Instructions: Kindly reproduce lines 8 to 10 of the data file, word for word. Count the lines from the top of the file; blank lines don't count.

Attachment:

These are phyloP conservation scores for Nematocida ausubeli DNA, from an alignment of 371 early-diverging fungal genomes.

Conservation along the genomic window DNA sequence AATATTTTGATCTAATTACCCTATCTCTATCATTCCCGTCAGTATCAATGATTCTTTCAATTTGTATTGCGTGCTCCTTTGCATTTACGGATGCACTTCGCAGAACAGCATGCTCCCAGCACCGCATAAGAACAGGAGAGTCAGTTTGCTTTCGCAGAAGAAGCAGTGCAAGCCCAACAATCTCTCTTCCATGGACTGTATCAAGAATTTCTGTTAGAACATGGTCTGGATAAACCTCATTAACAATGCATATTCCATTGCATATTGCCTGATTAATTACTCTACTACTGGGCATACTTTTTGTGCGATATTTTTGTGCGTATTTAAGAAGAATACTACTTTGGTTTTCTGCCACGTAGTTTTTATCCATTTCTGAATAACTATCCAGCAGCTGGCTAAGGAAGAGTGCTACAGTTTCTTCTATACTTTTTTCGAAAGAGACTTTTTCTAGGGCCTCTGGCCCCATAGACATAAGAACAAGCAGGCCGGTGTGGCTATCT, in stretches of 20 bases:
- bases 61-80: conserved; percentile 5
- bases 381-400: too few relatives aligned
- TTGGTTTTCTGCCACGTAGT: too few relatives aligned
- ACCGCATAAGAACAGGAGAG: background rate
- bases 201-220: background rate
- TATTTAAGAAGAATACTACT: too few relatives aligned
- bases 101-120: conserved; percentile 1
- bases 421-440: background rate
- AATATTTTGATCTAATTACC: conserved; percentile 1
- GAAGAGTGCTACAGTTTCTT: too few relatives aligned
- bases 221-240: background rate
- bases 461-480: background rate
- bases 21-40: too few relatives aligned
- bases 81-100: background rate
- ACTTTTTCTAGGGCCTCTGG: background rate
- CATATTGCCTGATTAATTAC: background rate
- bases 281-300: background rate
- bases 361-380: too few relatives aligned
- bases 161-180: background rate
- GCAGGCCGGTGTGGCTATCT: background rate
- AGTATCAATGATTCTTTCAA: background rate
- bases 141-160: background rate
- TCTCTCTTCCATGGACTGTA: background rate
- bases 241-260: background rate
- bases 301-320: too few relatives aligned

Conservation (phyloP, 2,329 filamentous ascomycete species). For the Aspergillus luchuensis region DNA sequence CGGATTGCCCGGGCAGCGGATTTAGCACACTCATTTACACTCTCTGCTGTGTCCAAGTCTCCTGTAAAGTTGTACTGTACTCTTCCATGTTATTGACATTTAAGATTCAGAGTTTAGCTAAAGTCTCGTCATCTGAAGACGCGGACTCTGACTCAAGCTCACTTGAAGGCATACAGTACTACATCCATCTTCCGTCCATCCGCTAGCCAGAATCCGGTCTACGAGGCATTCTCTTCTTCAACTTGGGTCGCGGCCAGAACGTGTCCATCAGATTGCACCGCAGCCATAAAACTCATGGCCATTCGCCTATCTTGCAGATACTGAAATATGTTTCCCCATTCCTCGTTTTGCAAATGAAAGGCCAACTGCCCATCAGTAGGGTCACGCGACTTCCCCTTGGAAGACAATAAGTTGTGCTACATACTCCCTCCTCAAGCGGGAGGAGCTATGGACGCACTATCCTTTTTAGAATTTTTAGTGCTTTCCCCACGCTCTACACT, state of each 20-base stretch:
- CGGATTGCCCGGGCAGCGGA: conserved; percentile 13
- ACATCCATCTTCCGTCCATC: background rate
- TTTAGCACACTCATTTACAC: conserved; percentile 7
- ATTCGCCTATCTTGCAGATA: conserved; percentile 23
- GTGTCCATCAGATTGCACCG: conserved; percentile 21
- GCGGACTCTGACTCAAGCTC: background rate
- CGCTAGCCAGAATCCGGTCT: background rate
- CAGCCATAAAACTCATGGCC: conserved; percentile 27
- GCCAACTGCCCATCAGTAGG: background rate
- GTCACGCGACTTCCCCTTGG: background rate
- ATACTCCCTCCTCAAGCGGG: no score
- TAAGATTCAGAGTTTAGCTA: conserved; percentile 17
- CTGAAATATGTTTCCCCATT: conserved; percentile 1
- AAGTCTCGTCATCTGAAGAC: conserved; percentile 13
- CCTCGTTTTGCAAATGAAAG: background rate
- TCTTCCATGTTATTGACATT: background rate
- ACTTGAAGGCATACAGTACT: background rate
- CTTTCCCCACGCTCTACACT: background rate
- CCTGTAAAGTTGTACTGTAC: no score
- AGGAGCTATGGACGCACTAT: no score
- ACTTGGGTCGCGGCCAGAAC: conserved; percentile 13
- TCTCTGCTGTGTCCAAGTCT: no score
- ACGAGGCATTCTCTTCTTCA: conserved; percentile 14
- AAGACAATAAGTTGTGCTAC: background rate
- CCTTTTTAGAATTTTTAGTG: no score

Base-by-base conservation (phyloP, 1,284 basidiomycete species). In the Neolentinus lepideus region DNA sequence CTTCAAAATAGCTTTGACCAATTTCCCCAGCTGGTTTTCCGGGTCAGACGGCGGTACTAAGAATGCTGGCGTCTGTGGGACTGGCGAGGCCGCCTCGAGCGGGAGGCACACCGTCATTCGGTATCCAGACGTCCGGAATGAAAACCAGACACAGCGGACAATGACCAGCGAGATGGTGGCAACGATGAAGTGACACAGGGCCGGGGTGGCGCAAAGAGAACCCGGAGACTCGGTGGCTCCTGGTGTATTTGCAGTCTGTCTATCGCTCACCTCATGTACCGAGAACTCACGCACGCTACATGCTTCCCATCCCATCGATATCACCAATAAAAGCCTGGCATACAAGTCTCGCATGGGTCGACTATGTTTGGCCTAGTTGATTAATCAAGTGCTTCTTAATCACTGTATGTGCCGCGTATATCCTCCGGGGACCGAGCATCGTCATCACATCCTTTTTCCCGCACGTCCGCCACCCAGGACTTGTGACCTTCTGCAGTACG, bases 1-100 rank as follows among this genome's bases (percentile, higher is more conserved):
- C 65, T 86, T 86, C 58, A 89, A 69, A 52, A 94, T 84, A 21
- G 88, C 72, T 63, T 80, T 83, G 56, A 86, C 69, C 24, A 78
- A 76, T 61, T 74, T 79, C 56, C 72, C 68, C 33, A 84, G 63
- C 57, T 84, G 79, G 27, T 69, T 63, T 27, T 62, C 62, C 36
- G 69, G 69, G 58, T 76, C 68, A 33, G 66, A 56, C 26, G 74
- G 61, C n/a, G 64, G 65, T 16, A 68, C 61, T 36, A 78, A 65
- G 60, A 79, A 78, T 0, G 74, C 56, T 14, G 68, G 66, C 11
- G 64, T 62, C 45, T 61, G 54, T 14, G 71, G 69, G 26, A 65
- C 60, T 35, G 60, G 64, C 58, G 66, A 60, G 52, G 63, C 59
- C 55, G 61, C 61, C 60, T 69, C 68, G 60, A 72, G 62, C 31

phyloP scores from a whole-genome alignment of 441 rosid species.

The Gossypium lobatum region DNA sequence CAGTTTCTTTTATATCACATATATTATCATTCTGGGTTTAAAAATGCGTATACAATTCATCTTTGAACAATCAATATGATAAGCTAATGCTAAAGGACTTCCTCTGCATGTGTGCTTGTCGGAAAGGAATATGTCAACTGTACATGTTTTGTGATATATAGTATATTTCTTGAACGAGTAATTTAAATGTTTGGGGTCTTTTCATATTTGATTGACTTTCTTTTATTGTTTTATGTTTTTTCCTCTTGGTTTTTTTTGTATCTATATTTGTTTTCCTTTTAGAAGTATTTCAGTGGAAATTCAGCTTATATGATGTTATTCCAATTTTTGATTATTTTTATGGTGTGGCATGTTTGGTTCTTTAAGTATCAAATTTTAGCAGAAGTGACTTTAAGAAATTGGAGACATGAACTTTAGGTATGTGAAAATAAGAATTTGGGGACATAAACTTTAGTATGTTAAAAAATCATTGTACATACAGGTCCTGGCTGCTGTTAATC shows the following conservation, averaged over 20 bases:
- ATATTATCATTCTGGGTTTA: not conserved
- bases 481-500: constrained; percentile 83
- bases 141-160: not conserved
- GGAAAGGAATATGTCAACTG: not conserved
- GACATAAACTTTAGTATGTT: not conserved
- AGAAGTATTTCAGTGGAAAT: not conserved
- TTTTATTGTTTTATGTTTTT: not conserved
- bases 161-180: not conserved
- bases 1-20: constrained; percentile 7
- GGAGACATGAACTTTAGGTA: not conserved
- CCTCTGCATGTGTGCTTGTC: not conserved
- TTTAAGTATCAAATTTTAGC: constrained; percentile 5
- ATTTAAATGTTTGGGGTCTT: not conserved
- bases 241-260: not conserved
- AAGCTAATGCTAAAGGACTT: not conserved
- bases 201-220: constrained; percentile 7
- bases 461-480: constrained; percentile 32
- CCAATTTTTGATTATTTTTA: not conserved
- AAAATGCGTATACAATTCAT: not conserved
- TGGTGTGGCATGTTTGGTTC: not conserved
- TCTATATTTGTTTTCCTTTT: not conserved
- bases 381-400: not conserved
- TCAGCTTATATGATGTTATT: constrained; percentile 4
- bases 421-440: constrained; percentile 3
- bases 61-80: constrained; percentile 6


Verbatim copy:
- TATTTAAGAAGAATACTACT: too few relatives aligned
- bases 101-120: conserved; percentile 1
- bases 421-440: background rate